UN: A Call from the Arab Caucus at the 57th Commission on the Status of Women
We, the undersigned organisations and individuals, as represented in the Arab Caucus at the 57th Commission on the Status of Women (CSW), are deeply concerned with the role of the leadership of our countries in the negotiations on the crucial issue of violence against women and girls. At this session our governments are increasingly using arguments based on religion, culture, tradition, or nationality to justify violence, discrimination and allow the violations against human rights and continue with impunity. This violence is particularly targeted against women, girls, ethnic and religious minorities, people who dissent from or challenge normative gender identities and sexualities.
The current positions taken by some Arab governments at this meeting is clearly not representive of civil society views, aspirations or best practices regarding the elimination and prevention of violence against women and girls within our countries. We are in fact concerned that many of our governments are taking positions, which undermine the very basis of the UDHR, which is the universality, and indivisibility of human rights.
We, as non-governmental organizations, struggle on a daily basis to provide sexual and reproductive health services, reform laws that discriminate or violate human rights, including sexual and reproductive rights, provide comprehensive sexuality education, combat violence against women and girls, including marital rape and sexual abuse, reach out to and protect groups who have been marginalized and minoritised on the basis of their ethnicity, religious sect/and or sexual orientation and gender identity, and break the cultural and societal taboos associated with sexuality.
We underline that the taboos and politicization of issues around sexuality are major hindrances to the elimination and prevention of violence against women and girls in our countries. The denial of the existence of youth and premarital sexuality, extra-marital sexuality, sex work and same sex practices constitutes a dangerous threat to the well-being and public health in our societies. As well, as we work towards a more inclusive, just and equitable societies, the intersection of violence, poverty, race, national origin, and sexuality must be at the center of our social justice framework, language and negotiations on the status of women.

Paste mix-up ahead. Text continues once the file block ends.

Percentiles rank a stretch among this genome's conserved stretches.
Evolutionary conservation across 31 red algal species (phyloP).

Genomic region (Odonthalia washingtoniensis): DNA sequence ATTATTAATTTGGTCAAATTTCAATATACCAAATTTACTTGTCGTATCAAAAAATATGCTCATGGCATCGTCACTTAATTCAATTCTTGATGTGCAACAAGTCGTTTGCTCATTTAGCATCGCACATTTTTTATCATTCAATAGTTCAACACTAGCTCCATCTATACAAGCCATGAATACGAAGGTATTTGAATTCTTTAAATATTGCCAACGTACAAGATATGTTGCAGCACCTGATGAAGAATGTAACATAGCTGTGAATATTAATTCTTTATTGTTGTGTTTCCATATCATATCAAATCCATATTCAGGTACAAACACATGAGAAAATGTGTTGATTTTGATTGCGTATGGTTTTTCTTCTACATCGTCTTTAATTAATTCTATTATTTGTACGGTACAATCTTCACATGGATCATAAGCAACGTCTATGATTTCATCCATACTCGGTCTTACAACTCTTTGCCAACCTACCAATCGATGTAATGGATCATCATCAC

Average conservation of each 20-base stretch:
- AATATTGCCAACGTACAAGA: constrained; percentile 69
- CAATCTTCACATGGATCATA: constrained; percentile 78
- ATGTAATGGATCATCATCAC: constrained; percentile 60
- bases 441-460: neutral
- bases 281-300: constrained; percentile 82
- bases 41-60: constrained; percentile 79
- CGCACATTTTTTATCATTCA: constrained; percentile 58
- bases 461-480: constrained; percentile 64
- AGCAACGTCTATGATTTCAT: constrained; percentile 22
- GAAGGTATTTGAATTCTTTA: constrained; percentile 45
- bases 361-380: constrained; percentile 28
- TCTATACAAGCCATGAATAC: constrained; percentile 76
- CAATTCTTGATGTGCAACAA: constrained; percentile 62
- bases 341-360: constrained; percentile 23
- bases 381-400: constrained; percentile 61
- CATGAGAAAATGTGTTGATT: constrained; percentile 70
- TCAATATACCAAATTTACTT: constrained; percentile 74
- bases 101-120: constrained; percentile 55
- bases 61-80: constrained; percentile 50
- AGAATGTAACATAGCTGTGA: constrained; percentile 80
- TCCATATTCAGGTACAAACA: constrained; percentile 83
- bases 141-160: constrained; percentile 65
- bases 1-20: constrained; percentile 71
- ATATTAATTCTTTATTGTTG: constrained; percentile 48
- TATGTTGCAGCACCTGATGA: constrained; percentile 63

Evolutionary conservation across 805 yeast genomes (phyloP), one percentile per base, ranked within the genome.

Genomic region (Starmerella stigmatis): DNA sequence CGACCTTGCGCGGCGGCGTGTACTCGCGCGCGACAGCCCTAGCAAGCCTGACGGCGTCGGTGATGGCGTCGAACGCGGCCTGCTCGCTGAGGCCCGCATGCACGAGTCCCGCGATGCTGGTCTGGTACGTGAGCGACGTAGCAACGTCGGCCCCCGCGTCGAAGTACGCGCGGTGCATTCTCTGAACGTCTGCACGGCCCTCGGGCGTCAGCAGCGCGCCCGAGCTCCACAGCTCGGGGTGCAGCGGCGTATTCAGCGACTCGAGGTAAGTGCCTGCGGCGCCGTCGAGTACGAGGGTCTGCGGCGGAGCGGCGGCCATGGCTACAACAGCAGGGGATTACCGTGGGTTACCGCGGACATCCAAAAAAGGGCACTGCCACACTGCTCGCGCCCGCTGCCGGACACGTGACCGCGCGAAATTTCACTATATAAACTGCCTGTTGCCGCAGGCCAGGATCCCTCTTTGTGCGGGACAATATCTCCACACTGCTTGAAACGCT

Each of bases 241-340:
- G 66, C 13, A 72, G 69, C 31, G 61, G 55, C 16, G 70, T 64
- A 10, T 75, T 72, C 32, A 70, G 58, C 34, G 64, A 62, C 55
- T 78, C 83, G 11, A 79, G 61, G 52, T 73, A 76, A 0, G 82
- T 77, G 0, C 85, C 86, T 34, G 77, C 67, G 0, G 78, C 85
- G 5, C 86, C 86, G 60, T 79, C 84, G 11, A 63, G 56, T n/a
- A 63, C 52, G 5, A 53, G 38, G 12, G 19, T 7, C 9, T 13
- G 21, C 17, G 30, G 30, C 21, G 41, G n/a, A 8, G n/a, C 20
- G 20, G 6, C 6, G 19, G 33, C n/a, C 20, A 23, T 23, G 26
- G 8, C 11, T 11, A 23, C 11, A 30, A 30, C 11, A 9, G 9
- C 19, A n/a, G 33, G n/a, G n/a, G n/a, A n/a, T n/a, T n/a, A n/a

We are alarmed that the language proposed by some governments severely compromises the very intention of this meeting and in fact takes us a step back rather than forward. As members and leaders of civil society, we think that the goal of this UN meeting should be to further strengthen the commitments, language, discourse and action of many institutions and government entities in our societies.
We would like our governments to take into account that where there is any perceived conflict between States’ obligations to respect, protect, fulfill and promote human rights and social, cultural or religious norms, human rights instruments clearly state that the obligation to respect, protect, fulfill and promote human rights takes precedence.